Small Business Payroll

Payroll Taxes

Dealing with payroll taxes and small business payroll is a nagging issue for many business owners. Managing payroll involves payroll tax deposits, payroll tax returns, payroll processing, and many critical details. It’s difficult to get it right, and most people do not want to deal with it.

Payroll taxes include federal payroll tax and state re-employment tax (Florida) which are filed quarterly. At year-end we must also file federal unemployment tax. Breaking down these components can alleviate some of the mystery and frustration.

Federal Payroll Taxes

Employers are required by law to withhold payroll taxes from employee paychecks using IRS Form 941 to report three components: federal income tax withholdings, social security tax and Medicare tax.

Income tax withholding for each employee is deducted in accordance with the Employee’s Withholding Certificate, Form W-4. Social security and Medicare taxes are paid by the employee and employer at a combined rate of 15.3% of wages.

Employee Withholding Employer Match 
Social security tax6.2%Social security tax6.2%
Medicare tax1.45%Medicare tax1.45%
Employee Withholdings + Employer Match = 15.3%

In some cases, the owner of the business is also treated as an employee and must also withhold payroll taxes. Notably, shareholders of S Corporations are required by the IRS to pay themselves a reasonable salary, and these wages are subject to payroll taxes.

It is important to set aside the funds each quarter to cover the above payroll taxes on yours and your employees’ wages.

Florida Reemployment Tax

Florida Reemployment tax (formerly Unemployment) is a tax paid by Florida employers into the Unemployment Compensation Trust Fund for the purpose of funding reemployment benefits. The tax is paid quarterly to the State of Florida as a percentage of wages. Each quarter you will receive a pink and white form known as the RT-6 which reports the applicable tax rate the business will pay. The initial re-employment tax rate is 2.7%, and it is adjusted over time based on several factors including amount of prior benefits charged to the employer’s account. Reemployment tax is only paid on the first $7,000 of wages for each employee.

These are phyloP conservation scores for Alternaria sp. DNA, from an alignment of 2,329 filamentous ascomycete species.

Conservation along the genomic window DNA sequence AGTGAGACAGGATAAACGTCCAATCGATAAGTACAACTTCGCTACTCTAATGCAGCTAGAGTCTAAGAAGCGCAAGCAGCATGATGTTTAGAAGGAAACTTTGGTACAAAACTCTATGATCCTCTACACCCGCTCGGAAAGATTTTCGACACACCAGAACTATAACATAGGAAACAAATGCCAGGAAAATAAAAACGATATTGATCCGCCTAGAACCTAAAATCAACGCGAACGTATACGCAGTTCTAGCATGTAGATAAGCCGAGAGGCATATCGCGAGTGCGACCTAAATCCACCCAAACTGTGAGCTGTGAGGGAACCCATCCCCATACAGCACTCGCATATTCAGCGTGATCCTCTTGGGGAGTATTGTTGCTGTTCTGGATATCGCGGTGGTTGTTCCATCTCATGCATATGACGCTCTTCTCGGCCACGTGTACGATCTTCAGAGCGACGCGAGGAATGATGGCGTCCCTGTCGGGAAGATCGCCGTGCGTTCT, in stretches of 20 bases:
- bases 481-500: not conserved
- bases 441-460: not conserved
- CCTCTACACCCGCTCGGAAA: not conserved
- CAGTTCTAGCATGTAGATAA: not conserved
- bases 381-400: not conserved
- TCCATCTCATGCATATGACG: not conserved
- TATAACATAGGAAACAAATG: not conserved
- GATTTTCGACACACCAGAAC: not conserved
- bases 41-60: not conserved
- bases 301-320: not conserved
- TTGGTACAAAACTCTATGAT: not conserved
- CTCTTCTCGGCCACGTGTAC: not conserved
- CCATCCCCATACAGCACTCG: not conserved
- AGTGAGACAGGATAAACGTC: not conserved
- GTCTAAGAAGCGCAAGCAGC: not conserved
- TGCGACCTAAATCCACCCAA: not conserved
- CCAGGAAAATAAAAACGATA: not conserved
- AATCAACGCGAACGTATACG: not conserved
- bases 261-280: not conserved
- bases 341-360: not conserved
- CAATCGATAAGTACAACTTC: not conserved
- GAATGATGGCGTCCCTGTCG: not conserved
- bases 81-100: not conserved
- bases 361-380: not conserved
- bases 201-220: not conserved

Federal Unemployment Tax (FUTA)

Form 940 is used to submit FUTA, which is an additional federal payroll tax filing. This is required for the 4th Quarter only to report the Federal Unemployment Tax due to the IRS. FUTA is only paid on the first $7,000 of wages for each employee, and a credit is allowed for state reemployment tax paid which often greatly reduces the FUTA tax.

Small Business Payroll Topics

Reasonable Salary

Shareholders that have made the S-Election can classify the amounts they receive from the business into two categories. Wages that are subject to payroll taxes, and shareholder distributions which are not. This creates savings for S corporation shareholders on payroll taxes because the remaining pass-through income is not subject to payroll tax.

So how do we determine how much is a reasonable salary? A determination is made based on factors including:

  • What services the shareholder performed for the S corporation
  • The extent gross receipts are generated by the shareholder’s services
  • The administrative work they performed in support of generating gross receipts

Form W-2

Form W-2 must be prepared and provided to each employee, and to the Social Security Administration (SSA), to report employee wages and payroll information for the year. These forms are filed after year-end.

Form 1099-NEC

Form 1099-NEC must be prepared and provided to each contractor and to the IRS to report payments to any contractors that you pay over $600 for the year. These forms are also filed after year-end.